Roche sees continued impact of biosimilars, but testing division performance strong

By Jane Byrne contact

- Last updated on GMT

© GettyImages/Aajan
© GettyImages/Aajan

Related tags: Biosimilars, Cancer, Diagnostics, Roche

Roche witnessed a slight decrease in Q1 2021 pharmaceutical sales – a drop of 9% compared to the first three months of 2020 - as it faced continued biosimilars competition; the COVID-19 pandemic also played a role.

The company reported yesterday [April 21] that sales in its pharmaceutical division dipped 9% to CHF 10.6bn (US$11.54bn).

The pandemic also served to undermine the pharmaceutical division’s sales, especially for medicines where regular visits to hospitals or health practices are needed, such as infusions. Partly compensating that negativity, however, were the additional sales of medicines used to treat COVID-19, said Roche.

New medicines, those launched since 2012, grew by 20% and generated sales of CHF 5.2bn in the quarter, said the pharma giant. "Overall, demand continued to grow encouragingly, though here too the impact of the lower number of doctor’s visits was clearly noticeable."

Regional breakdown 

The impact of biosimilars on sales of the established cancer medicines - MabThera/Rituxan, Avastin and Herceptin - remained significant in the first quarter, with those drugs seeing a combined sales reduction of CHF 1.6bn, especially in the US, where sales were down by 14%, said the group. This decline was partially compensated for by the new products - mainly Evrysdi, Ocrevus, Hemlibra and Tecentriq - and Actemra/RoActemra for COVID-19-associated pneumonia, it added.

In Europe, sales decreased by 6%, as demand for the new products, including the antibody combination, casirivimab/imdevimab, was only partly able to offset the impact of lower sales for the established cancer medicines (mainly Avastin) and impacts of the COVID-19 pandemic.

In Japan, sales decreased by 7%. This decline was mainly driven by the osteoporosis medicine, Edirol, and the competition from biosimilars, said Roche. The sales dip there, however, was partially reduced by sales of cancer immunotherapy, Tecentriq, it confirmed.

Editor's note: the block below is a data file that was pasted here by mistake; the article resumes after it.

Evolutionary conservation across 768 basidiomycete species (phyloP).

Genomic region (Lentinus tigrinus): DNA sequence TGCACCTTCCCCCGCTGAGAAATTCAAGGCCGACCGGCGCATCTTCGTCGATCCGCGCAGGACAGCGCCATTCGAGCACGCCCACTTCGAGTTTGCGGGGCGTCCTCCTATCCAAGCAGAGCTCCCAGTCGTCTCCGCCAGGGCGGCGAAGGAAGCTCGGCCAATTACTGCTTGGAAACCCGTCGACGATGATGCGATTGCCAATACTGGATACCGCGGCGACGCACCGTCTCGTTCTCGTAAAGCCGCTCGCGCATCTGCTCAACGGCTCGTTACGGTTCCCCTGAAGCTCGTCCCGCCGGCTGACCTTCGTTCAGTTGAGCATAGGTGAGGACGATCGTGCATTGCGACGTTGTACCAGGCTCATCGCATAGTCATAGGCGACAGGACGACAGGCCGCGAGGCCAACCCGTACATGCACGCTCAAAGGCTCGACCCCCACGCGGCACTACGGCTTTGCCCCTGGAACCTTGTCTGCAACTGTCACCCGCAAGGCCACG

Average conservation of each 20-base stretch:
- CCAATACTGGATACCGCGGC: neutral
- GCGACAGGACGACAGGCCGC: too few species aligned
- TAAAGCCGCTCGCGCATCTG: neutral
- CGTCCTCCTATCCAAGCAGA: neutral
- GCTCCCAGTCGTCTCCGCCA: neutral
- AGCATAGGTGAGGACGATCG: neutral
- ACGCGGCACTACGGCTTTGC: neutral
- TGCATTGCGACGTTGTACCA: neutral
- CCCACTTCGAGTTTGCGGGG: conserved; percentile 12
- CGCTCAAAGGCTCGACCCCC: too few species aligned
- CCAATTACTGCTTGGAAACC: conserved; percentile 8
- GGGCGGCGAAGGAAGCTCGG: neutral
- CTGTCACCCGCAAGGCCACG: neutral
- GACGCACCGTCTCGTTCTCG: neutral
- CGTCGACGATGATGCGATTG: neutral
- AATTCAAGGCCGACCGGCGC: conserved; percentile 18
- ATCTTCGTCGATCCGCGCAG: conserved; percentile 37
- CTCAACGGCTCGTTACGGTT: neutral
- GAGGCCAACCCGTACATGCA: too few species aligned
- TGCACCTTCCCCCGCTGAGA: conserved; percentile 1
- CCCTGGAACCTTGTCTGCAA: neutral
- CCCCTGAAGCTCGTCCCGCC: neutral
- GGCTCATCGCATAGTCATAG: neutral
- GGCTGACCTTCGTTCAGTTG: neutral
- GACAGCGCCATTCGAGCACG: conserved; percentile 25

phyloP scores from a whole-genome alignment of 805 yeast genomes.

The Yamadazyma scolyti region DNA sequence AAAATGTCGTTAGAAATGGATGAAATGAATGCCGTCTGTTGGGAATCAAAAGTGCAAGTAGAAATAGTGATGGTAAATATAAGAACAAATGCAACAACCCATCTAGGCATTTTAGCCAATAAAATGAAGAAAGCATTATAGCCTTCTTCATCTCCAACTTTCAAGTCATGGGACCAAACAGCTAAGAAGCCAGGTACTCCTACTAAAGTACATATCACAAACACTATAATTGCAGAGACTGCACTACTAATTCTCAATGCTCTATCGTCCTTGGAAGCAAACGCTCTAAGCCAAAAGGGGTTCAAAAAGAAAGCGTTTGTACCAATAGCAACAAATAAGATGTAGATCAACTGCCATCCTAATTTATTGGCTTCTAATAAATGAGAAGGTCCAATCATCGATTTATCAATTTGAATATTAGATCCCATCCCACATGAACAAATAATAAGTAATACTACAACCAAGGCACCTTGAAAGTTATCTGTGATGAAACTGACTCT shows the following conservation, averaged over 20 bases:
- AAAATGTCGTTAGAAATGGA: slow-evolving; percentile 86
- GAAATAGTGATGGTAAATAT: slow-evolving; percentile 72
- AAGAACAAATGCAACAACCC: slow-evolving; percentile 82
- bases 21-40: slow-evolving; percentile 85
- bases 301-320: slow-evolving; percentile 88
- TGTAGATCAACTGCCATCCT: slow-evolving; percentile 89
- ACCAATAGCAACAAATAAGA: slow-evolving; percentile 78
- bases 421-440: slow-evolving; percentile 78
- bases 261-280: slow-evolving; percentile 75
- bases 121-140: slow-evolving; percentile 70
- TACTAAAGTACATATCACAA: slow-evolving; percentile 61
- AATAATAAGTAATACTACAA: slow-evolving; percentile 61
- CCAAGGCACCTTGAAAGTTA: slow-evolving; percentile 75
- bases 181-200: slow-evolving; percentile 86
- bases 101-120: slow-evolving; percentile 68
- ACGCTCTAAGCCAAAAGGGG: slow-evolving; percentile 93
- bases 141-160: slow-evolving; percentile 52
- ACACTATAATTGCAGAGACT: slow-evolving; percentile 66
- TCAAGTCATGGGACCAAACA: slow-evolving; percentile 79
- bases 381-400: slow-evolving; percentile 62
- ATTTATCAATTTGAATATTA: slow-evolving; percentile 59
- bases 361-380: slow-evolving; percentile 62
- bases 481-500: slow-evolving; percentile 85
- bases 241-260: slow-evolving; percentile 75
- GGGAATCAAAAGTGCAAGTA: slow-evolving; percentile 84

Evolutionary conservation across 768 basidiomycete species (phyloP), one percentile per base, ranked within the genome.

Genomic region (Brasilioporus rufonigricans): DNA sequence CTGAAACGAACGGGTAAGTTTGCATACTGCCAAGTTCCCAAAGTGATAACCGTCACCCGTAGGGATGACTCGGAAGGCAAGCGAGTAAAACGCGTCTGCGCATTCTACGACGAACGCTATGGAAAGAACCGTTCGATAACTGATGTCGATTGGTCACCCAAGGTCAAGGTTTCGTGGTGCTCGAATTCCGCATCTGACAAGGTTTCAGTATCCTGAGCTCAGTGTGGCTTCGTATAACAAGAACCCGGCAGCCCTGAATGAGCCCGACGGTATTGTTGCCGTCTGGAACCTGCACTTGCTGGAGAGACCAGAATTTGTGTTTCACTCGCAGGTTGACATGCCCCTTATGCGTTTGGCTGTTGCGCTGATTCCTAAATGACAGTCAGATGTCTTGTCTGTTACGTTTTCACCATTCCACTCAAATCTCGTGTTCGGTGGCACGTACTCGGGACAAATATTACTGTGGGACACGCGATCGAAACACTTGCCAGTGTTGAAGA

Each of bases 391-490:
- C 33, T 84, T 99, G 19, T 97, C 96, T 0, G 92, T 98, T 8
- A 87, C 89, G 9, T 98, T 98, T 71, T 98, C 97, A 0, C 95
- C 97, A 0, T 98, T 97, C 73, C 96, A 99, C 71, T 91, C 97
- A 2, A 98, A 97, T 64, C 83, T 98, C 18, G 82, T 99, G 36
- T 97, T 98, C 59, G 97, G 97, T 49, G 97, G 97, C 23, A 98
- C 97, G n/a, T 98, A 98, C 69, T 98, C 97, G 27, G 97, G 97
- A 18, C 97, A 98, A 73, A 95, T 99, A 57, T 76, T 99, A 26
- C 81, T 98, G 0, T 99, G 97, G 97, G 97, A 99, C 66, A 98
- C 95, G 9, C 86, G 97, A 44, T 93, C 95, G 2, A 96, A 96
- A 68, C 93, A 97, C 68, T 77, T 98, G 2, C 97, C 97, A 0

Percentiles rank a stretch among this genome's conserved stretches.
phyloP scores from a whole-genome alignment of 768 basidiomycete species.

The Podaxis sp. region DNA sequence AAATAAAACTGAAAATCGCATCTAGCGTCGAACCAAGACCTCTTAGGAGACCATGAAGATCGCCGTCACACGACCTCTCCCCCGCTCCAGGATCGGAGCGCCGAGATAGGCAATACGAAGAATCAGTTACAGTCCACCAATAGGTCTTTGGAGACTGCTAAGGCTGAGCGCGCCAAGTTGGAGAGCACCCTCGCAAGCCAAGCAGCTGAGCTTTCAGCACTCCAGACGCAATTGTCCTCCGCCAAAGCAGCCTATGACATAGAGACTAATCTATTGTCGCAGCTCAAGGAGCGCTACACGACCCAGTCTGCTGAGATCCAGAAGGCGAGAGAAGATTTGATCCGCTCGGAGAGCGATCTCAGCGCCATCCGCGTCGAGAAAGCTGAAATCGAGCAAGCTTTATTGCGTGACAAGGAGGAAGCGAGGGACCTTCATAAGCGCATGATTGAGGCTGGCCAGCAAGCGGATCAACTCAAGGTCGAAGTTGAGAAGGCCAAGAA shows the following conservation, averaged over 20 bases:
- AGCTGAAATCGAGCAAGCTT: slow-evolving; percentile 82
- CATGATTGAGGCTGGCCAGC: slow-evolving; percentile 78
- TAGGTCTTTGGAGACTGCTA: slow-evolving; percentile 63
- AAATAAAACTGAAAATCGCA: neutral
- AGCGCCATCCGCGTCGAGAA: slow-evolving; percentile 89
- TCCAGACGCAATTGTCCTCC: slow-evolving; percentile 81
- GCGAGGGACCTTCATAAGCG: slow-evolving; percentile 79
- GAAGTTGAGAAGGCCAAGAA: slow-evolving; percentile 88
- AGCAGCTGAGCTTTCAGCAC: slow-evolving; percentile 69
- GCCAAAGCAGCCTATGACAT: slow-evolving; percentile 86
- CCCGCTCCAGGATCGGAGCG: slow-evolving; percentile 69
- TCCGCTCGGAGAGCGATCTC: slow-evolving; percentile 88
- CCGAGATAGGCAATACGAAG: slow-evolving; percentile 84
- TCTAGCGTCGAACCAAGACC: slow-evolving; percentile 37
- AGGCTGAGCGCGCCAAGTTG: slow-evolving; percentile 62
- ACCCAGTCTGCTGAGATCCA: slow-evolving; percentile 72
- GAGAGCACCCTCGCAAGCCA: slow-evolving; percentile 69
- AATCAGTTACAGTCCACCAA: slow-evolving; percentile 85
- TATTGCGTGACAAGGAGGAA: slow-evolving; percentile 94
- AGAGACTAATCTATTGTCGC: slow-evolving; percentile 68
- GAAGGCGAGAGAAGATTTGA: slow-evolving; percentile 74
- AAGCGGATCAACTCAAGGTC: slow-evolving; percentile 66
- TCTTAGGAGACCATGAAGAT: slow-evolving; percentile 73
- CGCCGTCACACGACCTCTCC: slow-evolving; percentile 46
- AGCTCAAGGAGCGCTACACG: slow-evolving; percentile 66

Testing business going great guns 

Roche’s diagnostic division, though, reported very strong sales growth of 55% to CHF 4.3bn, mainly due its growing portfolio of COVID-19 tests.  

“Additional product launches in the first quarter, such as a research-use PCR test to help monitor SARS-CoV-2 mutations, further strengthened Roche’s position as the world’s leading supplier of COVID-19 tests,”​ said the company.

Commenting on the group’s performance in the first quarter, Roche CEO, Severin Schwan said: “In 2021, Roche remains strongly committed to the fight against COVID-19. The uptake of our recently introduced diagnostic tests and medicines remains strong, while we continue to see the expected impact from biosimilars on sales of our established medicines. Our broad product pipeline keeps making good progress. I am particularly pleased about the highly encouraging study results of our immunotherapy Tecentriq in early lung cancer and of faricimab in ophthalmology. The upcoming acquisition of GenMark underlines our commitment to help control infectious diseases and antibiotic resistance. Based on the results of the first quarter of 2021, we confirm the outlook for the full year.”

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